Let’s go around now and introduce ourselves with our name, what we do or are considering for climate change and something new and good about that work.
(After everyone has introduced themselves to the extent they want to)
Now let’s each take a turn. When it is our turn, we have found that it is always useful to talk for at least a little while about what has been good about our climate activism. Then if we want, we can talk about what is hard about it.
NOT TO BE READ OUT LOUD: (To the leader: to calculate the time available for each person, divide the number of minutes remaining in the meeting–two hours is best for the whole meeting—by the number of people in the group and set the cooking timer for at least one minute less to allow for transitions—always subtracting five minutes for the closing. For example, if the meeting is for two hours and the introductions and the leader’s comments have taken 20 minutes, just subtract 5 from the 100 minutes remaining. If you have six people, divide 95 by 6 which is close to 16, but take off that one minute for transitions. That would give everyone 15 minutes of uninterrupted time to tell their stories.)
Now let’s begin taking turns. Everyone will have ____ minutes to share their stories (the number of minutes you just calculated).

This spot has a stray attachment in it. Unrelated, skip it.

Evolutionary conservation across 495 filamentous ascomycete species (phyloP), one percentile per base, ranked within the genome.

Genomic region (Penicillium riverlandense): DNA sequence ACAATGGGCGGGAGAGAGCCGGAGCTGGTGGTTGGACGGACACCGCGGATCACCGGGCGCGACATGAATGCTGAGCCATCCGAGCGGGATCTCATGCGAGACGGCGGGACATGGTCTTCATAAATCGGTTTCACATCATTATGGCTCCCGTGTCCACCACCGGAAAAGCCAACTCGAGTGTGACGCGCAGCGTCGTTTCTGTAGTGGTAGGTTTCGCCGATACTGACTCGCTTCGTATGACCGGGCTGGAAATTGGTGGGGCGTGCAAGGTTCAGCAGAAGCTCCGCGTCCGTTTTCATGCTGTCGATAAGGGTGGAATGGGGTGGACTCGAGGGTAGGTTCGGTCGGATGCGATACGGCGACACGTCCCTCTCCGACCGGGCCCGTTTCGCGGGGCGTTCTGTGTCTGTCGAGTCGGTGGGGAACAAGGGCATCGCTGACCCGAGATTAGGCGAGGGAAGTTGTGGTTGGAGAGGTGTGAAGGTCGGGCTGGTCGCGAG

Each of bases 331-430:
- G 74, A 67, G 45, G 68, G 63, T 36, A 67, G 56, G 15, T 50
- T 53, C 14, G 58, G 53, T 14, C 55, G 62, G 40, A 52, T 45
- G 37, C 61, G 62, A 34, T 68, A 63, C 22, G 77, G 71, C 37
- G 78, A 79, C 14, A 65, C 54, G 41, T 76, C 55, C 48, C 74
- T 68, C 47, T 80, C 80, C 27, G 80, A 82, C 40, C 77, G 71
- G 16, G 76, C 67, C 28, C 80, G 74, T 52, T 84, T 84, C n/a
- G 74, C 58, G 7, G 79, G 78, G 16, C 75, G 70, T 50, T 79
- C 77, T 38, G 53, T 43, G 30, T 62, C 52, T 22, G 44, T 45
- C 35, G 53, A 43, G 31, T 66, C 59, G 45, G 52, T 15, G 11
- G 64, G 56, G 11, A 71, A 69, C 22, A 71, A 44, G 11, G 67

We pick numbers to decide on a speaking order. It is a good idea for the leader to go first to model the process.
Who would like to go first?
Has everyone picked a number?
After each person’s time runs out, I will say “that is time”, but give you a chance to finish your thought (a minute or so if needed.) Then, I will ask you to tell one thing that gets your attention away from your story and back on present time, e.g. what are you looking forward to? What do you like about this room?
(After the last person is finished taking his or her turn, remind people)
Remember everything you hear here is confidential. What you hear here, let it stay here. If someone has asked for logistical help during their turn and you feel you can help, after the meeting, first ask them if it is alright to talk about the subject they mentioned. This makes it much safer for people.
Our next NIPS Climate Activists Support Group like this is (time, date, and place.)
One last thing. In NIPS, we try and develop everyone to be a leader. Therefore, we always ask each of you to tell me one specific thing you liked about me as the leader of tonight’s group. At the same time, please tell the person on their right (or left) one thing you really like about them. This helps us build a stronger group.
When we are done, will you please help me put the room back in order?
Are there any brief, no more than one-minute, climate or sustainability announcements ? (If there are, give the following NIPS ground-rules for discussing business or other topics. Remember not to interrupt each other and to not let everyone else speak twice before everyone has spoken once.) Thank you for letting me lead this meeting.
AFTER THE MEETING: Without listing anyone’s name or identifying characteristics, it would help our work if the leader would make a few notes about the kinds of issues participants talked about and any thing they did or said which seemed helpful to the person talking. Please send these notes to our office.